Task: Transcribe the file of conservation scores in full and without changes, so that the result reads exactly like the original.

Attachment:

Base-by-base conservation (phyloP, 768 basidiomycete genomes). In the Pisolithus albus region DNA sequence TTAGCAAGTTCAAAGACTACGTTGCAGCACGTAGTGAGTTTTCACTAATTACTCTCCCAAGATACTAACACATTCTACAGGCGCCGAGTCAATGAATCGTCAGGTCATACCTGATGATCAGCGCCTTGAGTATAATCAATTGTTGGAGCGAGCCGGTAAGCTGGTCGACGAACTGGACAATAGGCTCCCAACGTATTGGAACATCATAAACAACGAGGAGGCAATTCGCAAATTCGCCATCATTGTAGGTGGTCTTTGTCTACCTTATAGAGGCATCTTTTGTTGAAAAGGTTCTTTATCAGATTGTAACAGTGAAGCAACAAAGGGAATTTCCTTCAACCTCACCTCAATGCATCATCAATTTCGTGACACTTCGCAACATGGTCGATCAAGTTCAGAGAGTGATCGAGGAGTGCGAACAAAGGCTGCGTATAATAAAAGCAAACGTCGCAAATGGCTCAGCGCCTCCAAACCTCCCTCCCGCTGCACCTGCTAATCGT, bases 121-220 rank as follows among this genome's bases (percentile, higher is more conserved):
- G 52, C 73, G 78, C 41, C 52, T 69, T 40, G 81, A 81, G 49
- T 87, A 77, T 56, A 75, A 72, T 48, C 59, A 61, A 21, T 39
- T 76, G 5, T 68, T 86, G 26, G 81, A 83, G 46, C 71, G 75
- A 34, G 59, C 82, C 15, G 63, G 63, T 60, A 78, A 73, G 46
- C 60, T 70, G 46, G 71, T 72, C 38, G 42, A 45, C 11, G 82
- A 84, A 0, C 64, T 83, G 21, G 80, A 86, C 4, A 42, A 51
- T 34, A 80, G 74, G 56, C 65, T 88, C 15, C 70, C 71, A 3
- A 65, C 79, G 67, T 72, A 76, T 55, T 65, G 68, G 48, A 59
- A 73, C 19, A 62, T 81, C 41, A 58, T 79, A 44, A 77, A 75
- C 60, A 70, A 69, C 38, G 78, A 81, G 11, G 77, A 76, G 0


Base-by-base conservation (phyloP, 768 basidiomycete genomes). In the Pisolithus albus region DNA sequence TTAGCAAGTTCAAAGACTACGTTGCAGCACGTAGTGAGTTTTCACTAATTACTCTCCCAAGATACTAACACATTCTACAGGCGCCGAGTCAATGAATCGTCAGGTCATACCTGATGATCAGCGCCTTGAGTATAATCAATTGTTGGAGCGAGCCGGTAAGCTGGTCGACGAACTGGACAATAGGCTCCCAACGTATTGGAACATCATAAACAACGAGGAGGCAATTCGCAAATTCGCCATCATTGTAGGTGGTCTTTGTCTACCTTATAGAGGCATCTTTTGTTGAAAAGGTTCTTTATCAGATTGTAACAGTGAAGCAACAAAGGGAATTTCCTTCAACCTCACCTCAATGCATCATCAATTTCGTGACACTTCGCAACATGGTCGATCAAGTTCAGAGAGTGATCGAGGAGTGCGAACAAAGGCTGCGTATAATAAAAGCAAACGTCGCAAATGGCTCAGCGCCTCCAAACCTCCCTCCCGCTGCACCTGCTAATCGT, bases 121-220 rank as follows among this genome's bases (percentile, higher is more conserved):
- G 52, C 73, G 78, C 41, C 52, T 69, T 40, G 81, A 81, G 49
- T 87, A 77, T 56, A 75, A 72, T 48, C 59, A 61, A 21, T 39
- T 76, G 5, T 68, T 86, G 26, G 81, A 83, G 46, C 71, G 75
- A 34, G 59, C 82, C 15, G 63, G 63, T 60, A 78, A 73, G 46
- C 60, T 70, G 46, G 71, T 72, C 38, G 42, A 45, C 11, G 82
- A 84, A 0, C 64, T 83, G 21, G 80, A 86, C 4, A 42, A 51
- T 34, A 80, G 74, G 56, C 65, T 88, C 15, C 70, C 71, A 3
- A 65, C 79, G 67, T 72, A 76, T 55, T 65, G 68, G 48, A 59
- A 73, C 19, A 62, T 81, C 41, A 58, T 79, A 44, A 77, A 75
- C 60, A 70, A 69, C 38, G 78, A 81, G 11, G 77, A 76, G 0